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“ greatly increased, and many of the streets · completed, to the great convenience of “ the city.”
On their reaching home the conversation ceased, and the children retired to their apartments.
CHA P. CHAP. XIX.
A Skill in Needle-work necessary to Fcmales.---Gratitude of Charlotte Glover. --- Account of the Church of St. Mary Overie.--- Monument of the Poet Gower. ...Of a Dwarf..--Epitaph on Richard Humble and his family.
Some few days the weather proving unfavourable, the children did not go out, but appeared perfectly satisfied at home ; for if any little shadow of discontent was perceptible in the countenance or marners of Mary, Charles took such pains to . repress and banish it, that, ashamed not to merit his kindness, she strove to be amused until some interesting subject caught her attention, and she was in reality so.
One morning Mr. Richardson sent for them down as soon as their lessons were concluded, and addressing them, said, “ ] " have, my dear children, procured some
R2 « information
“ information this morning, which, I think, “ will give you pleasure; therefore ring « tlie bell, Mary, and desire the house- , “keeper to be called.”
Mary obeyed, and the old gentlewoman presently appeared, with a roll of linen in licr hand.
" Mrs Morton," said Mr. Richardson, “ have you the address of Charlotte " Glover?” . .
“ Yes, Sir: but if you wish to see her, " she is now in my apartment. She has “ just brought home some shirts I gave her " to make for you; and though I have “ seen a great deal of good work in my “ life, I think I never saw any so well “ made before.”
As she spoke she presented the linen : but Mr. Richardson replied, “ I am no “ judge, Mrs. Morton: shew them to “ Mary--- I should like her opinion.”
Mary took one of the shirts, and ex-" amining it, said, “ Indeed, papa, it seems “ very neat : but, like you, I am not a judge."
.." A skil
“ A skill in needle-work was not neces«« sary in my education, Mary, but must “ be attended to in yours; for though I “ do not intend you to turn sempstress, I “ shall expect you to understand when “ work is properly executed, and to be -« able to give the needful orders respecting « it."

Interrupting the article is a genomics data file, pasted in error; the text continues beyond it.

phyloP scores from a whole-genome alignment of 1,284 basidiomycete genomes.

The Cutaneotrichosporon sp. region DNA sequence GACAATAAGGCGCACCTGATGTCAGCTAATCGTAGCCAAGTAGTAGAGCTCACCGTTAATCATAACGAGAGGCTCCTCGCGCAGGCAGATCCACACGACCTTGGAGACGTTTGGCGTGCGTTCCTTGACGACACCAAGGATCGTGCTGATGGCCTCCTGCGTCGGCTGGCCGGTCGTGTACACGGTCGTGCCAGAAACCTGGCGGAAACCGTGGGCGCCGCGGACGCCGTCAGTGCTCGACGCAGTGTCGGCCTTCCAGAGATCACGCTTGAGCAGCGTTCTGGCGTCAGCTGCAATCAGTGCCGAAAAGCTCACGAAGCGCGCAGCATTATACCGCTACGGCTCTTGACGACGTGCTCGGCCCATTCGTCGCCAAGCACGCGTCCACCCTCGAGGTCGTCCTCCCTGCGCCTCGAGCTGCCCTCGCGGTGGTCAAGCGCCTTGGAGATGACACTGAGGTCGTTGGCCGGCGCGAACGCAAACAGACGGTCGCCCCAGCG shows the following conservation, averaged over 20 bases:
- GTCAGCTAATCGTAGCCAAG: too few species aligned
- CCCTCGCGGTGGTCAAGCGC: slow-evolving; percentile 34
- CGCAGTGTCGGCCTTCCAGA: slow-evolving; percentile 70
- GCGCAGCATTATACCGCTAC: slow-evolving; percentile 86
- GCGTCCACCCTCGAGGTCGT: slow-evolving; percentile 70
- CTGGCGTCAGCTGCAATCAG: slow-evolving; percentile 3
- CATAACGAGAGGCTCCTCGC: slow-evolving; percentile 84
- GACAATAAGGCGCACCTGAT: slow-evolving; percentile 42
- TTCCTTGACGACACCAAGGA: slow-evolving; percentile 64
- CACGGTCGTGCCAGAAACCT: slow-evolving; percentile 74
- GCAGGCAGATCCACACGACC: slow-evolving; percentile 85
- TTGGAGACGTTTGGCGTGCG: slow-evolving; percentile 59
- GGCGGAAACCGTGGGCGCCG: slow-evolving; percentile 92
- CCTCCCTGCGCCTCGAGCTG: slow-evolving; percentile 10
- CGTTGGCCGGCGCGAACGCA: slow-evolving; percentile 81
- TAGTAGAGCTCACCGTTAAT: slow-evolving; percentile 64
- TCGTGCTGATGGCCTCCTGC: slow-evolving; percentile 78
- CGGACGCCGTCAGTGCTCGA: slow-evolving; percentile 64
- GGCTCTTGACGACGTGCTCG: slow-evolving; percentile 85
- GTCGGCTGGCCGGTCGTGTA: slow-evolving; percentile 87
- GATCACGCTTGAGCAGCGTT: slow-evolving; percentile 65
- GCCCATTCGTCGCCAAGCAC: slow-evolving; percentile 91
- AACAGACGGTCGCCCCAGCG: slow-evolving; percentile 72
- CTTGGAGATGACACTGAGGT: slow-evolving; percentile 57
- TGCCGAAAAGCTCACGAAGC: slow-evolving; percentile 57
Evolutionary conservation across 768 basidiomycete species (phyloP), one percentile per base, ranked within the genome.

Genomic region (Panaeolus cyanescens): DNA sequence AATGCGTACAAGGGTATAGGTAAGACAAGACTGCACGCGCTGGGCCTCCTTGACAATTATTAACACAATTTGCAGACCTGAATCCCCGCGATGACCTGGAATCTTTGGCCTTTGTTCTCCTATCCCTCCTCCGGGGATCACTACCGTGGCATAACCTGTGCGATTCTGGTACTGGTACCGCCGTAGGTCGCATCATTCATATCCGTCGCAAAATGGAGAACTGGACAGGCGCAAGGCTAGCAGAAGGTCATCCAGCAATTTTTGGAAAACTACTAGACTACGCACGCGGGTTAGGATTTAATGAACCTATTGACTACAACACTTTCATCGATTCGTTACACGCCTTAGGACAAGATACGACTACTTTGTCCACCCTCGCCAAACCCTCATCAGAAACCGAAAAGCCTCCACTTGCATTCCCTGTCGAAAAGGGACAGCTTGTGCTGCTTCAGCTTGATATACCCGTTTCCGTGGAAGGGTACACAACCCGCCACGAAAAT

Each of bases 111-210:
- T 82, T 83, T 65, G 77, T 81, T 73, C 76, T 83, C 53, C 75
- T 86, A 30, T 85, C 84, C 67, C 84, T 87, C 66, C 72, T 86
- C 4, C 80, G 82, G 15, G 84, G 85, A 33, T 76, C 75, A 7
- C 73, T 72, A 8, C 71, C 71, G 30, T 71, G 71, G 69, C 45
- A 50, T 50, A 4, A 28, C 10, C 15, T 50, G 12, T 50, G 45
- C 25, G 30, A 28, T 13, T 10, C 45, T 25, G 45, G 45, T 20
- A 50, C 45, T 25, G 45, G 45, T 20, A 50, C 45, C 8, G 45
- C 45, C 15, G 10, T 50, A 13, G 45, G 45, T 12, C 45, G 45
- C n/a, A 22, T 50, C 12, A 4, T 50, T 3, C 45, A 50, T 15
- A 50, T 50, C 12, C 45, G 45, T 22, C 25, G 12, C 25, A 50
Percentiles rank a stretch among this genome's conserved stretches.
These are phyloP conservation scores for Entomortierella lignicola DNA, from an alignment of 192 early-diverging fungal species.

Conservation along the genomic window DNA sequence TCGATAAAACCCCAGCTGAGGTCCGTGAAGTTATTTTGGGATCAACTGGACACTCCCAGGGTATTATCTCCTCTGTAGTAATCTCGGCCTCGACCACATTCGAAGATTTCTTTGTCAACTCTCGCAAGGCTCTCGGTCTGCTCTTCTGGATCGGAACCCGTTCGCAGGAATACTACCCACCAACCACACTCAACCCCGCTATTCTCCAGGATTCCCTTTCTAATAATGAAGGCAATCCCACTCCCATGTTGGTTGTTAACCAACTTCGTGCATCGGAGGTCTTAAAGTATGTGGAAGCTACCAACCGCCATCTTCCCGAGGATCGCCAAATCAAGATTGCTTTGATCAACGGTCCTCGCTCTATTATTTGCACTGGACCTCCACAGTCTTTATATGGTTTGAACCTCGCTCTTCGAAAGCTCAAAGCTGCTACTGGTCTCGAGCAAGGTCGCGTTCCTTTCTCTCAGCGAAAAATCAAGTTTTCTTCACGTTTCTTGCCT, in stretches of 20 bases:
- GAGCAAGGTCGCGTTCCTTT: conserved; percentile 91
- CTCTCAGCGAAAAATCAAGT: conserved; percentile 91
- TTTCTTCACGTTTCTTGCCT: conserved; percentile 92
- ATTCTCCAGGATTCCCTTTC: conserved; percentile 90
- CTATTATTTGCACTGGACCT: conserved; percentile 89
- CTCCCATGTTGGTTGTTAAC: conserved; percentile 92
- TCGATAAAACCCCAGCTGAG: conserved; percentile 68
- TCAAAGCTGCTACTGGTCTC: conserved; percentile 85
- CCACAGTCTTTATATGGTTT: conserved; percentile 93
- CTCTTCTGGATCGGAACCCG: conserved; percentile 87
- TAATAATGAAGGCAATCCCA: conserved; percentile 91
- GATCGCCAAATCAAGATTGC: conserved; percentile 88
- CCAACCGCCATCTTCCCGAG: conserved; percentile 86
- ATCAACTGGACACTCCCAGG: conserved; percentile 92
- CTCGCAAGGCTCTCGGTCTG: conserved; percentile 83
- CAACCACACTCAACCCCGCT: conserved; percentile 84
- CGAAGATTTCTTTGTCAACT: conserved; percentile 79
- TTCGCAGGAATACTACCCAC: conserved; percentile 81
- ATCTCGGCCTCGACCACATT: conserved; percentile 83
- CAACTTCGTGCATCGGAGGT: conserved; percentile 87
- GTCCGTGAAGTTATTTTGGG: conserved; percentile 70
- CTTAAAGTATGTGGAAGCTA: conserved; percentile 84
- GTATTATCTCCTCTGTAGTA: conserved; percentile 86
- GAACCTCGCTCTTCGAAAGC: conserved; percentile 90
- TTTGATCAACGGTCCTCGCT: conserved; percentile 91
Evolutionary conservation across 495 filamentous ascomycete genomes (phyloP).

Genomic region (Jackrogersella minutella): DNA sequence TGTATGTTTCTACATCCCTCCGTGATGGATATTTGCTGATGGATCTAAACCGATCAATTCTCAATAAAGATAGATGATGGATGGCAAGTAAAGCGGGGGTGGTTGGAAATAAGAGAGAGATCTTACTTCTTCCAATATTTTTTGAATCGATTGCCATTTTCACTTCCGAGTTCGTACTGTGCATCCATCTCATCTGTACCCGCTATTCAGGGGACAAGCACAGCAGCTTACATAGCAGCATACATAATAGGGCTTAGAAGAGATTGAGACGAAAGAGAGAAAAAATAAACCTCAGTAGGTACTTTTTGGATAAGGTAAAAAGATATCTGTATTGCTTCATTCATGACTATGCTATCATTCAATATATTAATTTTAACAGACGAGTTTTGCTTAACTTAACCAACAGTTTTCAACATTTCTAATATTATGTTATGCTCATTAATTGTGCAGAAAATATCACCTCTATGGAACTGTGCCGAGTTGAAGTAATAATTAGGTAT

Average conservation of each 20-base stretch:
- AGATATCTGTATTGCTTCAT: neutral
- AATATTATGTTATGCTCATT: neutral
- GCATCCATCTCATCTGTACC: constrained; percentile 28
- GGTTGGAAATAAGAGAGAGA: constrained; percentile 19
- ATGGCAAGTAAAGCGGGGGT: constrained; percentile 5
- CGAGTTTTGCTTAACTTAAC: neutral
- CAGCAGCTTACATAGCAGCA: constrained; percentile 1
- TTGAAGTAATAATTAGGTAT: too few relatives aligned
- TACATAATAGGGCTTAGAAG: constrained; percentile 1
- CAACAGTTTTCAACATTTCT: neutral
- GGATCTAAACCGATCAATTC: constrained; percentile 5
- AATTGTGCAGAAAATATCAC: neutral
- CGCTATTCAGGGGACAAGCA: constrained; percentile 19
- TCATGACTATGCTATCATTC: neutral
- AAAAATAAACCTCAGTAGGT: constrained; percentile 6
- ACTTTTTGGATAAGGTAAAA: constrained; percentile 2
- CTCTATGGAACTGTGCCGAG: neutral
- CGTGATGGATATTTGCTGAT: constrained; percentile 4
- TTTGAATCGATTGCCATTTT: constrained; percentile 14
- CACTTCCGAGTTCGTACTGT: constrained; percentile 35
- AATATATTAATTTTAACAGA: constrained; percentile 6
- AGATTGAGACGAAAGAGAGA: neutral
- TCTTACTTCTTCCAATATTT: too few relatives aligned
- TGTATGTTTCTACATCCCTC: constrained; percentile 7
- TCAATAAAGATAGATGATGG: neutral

Mary promised observance, and Mr. Richardson ordered Charlotte Glover to be sent up.
The appearance of this poor woman was i much altered, and plainly evinced that the - greater part of the sum Mr. Richardson had advanced had not been improvidently ex. pended, as she was decently clothed, and very clean, though the materials of her: dress were coarse.
Mr. Richardson having informed her that he was well satisfied with her works, advanced her a farther sum, saying, as before, it was to be placed to account. .
Charlotte appeared almost overpowered with her gratitude: but, at length, she said, « Oh, Sir! God hath received my con
R3 ; 66 trition,
“ trition, and accepted my repentance, " or he would not thus bless me. Next “ to him, all my thanks are due to you, “ whom, in this instance, he has made the « agent of his will. I have now a com“ fortable bed, a wholesome meal, and “ warm clothing---blessings I knew not " the value : of, until the earth had been “ my bed, I had groaned with hunger, " and had shivered for want of necessary “ raiment. May I ever, as at present, be “ sensible of my happiness, nor ever more “ deservedly forfeit it.”
". I trust, you never will:. but we are “sometimes tried, in order to see whether “ the resolutions made in sickness and ad“. versity will continue in health and pro« sperity. - One of these trials, though in a
humble degrec, awaits you. The banker, “who had your cash, I have inquired, “ out from the address Mrs. Morton, re“ quested of you, and I have the plea“ sure to inform you, that, in the course of " a fortnight, all his affairs will be rein